The population of humpback whales has seen an amazing resurgence in the previous five decades. Global conservation efforts consider it among the most successful stories. So much so, that the federal Environment, Agriculture, and Water Department is thinking about removing them from the threatened list in Australia.
However, there are new threats emerging rapidly for humpback whales. Climate change is the most potent among them. Surveying the creatures is extremely difficult. Moreover, the government is not yet considering monitoring them, ensuring the population’s strength after being delisted.
A Range Of Threats Still Faces The Humpback Whales
Humpback whales are possibly the most well-recognized aquatic mammal. Every ocean has them, and their migration is among the longest.
Their numbers became extremely low due to commercial whaling. For Australia, whaling and exporting whale products was the nation’s primary industry. From 1949 till 1962, an estimated 8,300 humpback whales were killed. Only some hundreds remained.
Then, in 1963, humpback whaling was banned in the entire Southern Hemisphere. Since then, the population of the mammals on the eastern and western coast of Australia, have reached or even exceeded their original size. It is estimated that it grew by at least 10% annually in the previous decade. Presently the numbers stand at about 30,000 and 40,000 on the east and west Australian coast respectively.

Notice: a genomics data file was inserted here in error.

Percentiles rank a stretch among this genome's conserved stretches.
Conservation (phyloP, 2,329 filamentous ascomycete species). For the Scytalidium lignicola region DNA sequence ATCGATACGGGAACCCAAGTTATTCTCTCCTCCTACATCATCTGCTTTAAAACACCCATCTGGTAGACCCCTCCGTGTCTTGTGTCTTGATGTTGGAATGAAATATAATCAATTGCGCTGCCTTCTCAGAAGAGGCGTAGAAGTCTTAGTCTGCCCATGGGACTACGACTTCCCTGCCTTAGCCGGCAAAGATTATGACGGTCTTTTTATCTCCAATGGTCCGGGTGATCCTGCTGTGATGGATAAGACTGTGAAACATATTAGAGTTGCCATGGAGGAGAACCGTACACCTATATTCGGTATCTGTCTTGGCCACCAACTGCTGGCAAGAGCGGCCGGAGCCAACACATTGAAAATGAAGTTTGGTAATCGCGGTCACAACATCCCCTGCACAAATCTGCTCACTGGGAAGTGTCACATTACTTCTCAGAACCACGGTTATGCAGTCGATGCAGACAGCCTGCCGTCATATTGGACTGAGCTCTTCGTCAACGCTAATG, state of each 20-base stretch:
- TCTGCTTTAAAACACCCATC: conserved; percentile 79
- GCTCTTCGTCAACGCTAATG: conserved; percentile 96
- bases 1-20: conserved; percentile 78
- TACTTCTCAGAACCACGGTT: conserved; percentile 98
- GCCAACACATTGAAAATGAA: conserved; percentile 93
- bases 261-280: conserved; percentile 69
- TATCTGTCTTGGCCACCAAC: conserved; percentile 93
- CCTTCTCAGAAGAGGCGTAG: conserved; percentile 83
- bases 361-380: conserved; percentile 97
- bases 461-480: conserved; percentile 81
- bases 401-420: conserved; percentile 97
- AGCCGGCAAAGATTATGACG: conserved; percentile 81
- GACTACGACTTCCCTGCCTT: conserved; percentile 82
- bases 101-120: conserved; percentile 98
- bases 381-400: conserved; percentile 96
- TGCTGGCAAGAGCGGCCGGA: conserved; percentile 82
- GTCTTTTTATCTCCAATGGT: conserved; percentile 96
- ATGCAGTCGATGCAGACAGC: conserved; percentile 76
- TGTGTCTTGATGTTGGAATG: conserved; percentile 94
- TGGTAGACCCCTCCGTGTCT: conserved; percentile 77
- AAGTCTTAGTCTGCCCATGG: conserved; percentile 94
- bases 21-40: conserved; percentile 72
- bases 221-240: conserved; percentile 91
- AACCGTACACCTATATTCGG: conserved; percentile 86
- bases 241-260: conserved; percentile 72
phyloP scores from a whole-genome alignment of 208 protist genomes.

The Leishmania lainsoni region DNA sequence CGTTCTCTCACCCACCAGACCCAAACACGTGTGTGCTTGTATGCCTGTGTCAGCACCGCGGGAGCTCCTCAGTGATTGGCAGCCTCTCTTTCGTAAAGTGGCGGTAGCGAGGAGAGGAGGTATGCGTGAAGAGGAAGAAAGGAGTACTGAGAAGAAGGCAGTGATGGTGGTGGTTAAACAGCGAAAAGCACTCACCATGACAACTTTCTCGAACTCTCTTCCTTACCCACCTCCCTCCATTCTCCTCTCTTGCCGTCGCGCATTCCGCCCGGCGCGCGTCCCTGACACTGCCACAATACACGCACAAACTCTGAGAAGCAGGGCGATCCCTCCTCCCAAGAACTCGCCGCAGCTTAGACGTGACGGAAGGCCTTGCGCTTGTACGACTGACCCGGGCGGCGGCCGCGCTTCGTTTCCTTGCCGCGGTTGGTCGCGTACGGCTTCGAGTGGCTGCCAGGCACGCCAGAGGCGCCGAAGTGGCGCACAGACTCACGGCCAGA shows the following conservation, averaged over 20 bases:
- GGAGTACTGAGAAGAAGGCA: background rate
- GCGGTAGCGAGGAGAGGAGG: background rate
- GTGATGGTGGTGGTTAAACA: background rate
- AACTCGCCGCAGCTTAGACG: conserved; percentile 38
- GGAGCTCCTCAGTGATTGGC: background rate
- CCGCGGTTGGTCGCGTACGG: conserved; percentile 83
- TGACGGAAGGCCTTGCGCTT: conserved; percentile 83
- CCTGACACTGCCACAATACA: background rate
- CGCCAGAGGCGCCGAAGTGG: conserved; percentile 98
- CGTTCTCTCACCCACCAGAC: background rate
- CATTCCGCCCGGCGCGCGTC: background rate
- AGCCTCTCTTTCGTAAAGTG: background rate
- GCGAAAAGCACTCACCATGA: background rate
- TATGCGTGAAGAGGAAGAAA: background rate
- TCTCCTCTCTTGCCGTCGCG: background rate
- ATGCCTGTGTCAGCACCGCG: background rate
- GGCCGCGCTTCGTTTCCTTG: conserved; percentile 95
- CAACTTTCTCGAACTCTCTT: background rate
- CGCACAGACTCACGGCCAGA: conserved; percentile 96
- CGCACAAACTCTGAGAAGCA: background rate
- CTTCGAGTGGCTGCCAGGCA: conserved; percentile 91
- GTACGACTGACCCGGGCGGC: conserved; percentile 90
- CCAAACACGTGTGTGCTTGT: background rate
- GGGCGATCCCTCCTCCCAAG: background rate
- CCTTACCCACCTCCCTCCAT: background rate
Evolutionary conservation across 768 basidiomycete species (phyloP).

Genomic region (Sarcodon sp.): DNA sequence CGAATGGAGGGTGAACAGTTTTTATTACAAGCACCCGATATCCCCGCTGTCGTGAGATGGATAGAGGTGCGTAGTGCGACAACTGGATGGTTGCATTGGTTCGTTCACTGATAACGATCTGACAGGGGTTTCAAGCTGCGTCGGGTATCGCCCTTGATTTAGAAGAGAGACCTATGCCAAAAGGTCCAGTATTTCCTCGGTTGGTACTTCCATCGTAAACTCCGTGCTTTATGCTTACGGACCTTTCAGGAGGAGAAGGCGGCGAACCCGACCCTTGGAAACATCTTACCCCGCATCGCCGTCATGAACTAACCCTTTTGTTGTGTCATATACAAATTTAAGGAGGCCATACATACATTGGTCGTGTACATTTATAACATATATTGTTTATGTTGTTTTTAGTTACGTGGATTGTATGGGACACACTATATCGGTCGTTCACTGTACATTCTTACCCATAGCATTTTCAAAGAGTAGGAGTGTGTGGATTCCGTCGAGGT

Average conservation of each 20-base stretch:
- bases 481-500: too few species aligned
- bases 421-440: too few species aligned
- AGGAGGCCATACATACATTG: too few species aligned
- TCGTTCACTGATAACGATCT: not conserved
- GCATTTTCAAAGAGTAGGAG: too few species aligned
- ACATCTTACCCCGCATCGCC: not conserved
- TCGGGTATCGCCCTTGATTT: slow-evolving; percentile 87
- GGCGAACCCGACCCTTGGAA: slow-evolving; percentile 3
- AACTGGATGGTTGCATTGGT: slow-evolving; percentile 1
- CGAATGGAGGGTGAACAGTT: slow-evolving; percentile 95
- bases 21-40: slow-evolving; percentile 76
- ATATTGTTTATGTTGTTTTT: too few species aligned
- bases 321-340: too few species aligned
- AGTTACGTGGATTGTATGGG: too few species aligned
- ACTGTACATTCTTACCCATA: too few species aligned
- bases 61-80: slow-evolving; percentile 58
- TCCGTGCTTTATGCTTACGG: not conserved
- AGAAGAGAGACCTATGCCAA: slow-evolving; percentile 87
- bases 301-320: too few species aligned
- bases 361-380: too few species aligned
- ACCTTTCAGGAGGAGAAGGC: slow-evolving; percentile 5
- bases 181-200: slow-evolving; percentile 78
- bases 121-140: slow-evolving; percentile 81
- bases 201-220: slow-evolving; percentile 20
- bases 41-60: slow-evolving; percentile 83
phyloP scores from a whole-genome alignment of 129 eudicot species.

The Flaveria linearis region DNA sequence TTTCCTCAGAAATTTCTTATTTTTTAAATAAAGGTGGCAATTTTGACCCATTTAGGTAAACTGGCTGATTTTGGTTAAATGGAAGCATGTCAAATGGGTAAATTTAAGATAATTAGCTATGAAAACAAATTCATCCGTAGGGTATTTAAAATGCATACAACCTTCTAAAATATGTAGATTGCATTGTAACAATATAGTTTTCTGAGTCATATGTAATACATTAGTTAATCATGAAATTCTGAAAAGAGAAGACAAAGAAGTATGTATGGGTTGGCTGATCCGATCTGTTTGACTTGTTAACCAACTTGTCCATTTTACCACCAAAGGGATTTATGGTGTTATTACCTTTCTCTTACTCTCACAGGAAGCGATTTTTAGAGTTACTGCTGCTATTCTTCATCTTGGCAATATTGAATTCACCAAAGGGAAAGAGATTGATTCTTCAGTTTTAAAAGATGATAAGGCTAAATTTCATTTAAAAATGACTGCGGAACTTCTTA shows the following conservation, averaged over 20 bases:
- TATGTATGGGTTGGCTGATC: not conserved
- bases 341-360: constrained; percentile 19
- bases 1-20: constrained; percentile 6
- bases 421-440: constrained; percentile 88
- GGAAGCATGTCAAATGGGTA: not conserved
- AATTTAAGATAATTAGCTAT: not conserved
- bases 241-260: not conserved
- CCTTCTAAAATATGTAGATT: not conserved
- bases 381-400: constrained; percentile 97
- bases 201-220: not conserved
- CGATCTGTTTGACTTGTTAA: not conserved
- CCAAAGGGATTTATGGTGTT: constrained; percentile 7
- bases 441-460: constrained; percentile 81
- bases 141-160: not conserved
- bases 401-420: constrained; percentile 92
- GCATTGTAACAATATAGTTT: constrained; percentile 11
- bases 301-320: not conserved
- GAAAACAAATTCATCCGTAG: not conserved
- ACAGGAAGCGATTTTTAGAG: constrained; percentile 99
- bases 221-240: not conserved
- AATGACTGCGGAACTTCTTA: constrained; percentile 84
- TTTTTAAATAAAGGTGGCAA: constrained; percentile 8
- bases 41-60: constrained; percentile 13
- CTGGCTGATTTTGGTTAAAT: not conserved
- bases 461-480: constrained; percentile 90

However, there are new threats facing the mammal. These include climate change, marine degradation, discarded fishing gear, pollution, etc. Climate change is especially dangerous. Ocean acidification, warmer waters, and shifting currents may kill off humpback whales’ prey. Scientists estimate that, in the worst-case scenario, the population may become stagnant, or even shrink, in the coming 5 to 10 years.
Moreover, the resurgent population data is at least 5 years outdated since tracking them is extremely hard. These are all predictions that hardly account for the present major threats such as climate change. Recent studies, such as one in 2019, indicate that calving locations have shifted. In the Northern Pacific one, the rate of calving is decreasing as well.
Furthermore, the conditions that existed before whaling were vastly different than what they are now. Krill numbers are declining fast, which may be devastating for humpback whales. Nevertheless, even after being delisted, countries like the US have established monitoring plans lasting a decade. For Australia as well, researchers are pushing for one.